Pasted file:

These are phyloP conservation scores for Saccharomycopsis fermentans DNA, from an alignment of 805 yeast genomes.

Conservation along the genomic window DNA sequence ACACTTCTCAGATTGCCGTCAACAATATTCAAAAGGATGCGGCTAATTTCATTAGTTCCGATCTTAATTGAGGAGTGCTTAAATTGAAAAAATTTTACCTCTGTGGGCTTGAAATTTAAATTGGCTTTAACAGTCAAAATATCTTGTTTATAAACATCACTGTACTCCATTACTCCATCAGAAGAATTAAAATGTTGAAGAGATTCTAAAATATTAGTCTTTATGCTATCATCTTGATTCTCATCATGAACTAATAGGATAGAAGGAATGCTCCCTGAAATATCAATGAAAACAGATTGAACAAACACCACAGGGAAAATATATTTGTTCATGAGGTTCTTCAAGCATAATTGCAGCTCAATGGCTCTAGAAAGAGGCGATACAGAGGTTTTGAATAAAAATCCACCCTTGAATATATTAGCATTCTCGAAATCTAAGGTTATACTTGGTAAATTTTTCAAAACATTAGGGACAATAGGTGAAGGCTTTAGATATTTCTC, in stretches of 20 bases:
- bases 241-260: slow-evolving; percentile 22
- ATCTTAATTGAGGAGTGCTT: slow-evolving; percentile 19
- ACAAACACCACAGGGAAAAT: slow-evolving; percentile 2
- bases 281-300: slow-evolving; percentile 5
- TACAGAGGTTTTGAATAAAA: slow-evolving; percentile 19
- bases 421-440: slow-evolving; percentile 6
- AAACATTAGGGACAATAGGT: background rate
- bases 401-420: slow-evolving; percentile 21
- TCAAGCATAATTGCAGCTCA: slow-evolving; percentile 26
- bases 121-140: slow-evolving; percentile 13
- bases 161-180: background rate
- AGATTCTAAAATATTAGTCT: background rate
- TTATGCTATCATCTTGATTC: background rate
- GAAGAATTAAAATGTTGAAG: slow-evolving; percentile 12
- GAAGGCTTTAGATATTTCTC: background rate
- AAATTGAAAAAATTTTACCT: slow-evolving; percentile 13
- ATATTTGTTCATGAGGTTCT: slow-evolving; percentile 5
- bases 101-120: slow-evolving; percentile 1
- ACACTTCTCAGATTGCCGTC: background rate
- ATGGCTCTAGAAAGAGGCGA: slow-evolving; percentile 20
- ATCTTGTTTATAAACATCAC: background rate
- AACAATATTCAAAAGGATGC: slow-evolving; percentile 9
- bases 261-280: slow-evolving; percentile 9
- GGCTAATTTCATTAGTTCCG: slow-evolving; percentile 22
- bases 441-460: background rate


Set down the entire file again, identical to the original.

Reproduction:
These are phyloP conservation scores for Saccharomycopsis fermentans DNA, from an alignment of 805 yeast genomes.

Conservation along the genomic window DNA sequence ACACTTCTCAGATTGCCGTCAACAATATTCAAAAGGATGCGGCTAATTTCATTAGTTCCGATCTTAATTGAGGAGTGCTTAAATTGAAAAAATTTTACCTCTGTGGGCTTGAAATTTAAATTGGCTTTAACAGTCAAAATATCTTGTTTATAAACATCACTGTACTCCATTACTCCATCAGAAGAATTAAAATGTTGAAGAGATTCTAAAATATTAGTCTTTATGCTATCATCTTGATTCTCATCATGAACTAATAGGATAGAAGGAATGCTCCCTGAAATATCAATGAAAACAGATTGAACAAACACCACAGGGAAAATATATTTGTTCATGAGGTTCTTCAAGCATAATTGCAGCTCAATGGCTCTAGAAAGAGGCGATACAGAGGTTTTGAATAAAAATCCACCCTTGAATATATTAGCATTCTCGAAATCTAAGGTTATACTTGGTAAATTTTTCAAAACATTAGGGACAATAGGTGAAGGCTTTAGATATTTCTC, in stretches of 20 bases:
- bases 241-260: slow-evolving; percentile 22
- ATCTTAATTGAGGAGTGCTT: slow-evolving; percentile 19
- ACAAACACCACAGGGAAAAT: slow-evolving; percentile 2
- bases 281-300: slow-evolving; percentile 5
- TACAGAGGTTTTGAATAAAA: slow-evolving; percentile 19
- bases 421-440: slow-evolving; percentile 6
- AAACATTAGGGACAATAGGT: background rate
- bases 401-420: slow-evolving; percentile 21
- TCAAGCATAATTGCAGCTCA: slow-evolving; percentile 26
- bases 121-140: slow-evolving; percentile 13
- bases 161-180: background rate
- AGATTCTAAAATATTAGTCT: background rate
- TTATGCTATCATCTTGATTC: background rate
- GAAGAATTAAAATGTTGAAG: slow-evolving; percentile 12
- GAAGGCTTTAGATATTTCTC: background rate
- AAATTGAAAAAATTTTACCT: slow-evolving; percentile 13
- ATATTTGTTCATGAGGTTCT: slow-evolving; percentile 5
- bases 101-120: slow-evolving; percentile 1
- ACACTTCTCAGATTGCCGTC: background rate
- ATGGCTCTAGAAAGAGGCGA: slow-evolving; percentile 20
- ATCTTGTTTATAAACATCAC: background rate
- AACAATATTCAAAAGGATGC: slow-evolving; percentile 9
- bases 261-280: slow-evolving; percentile 9
- GGCTAATTTCATTAGTTCCG: slow-evolving; percentile 22
- bases 441-460: background rate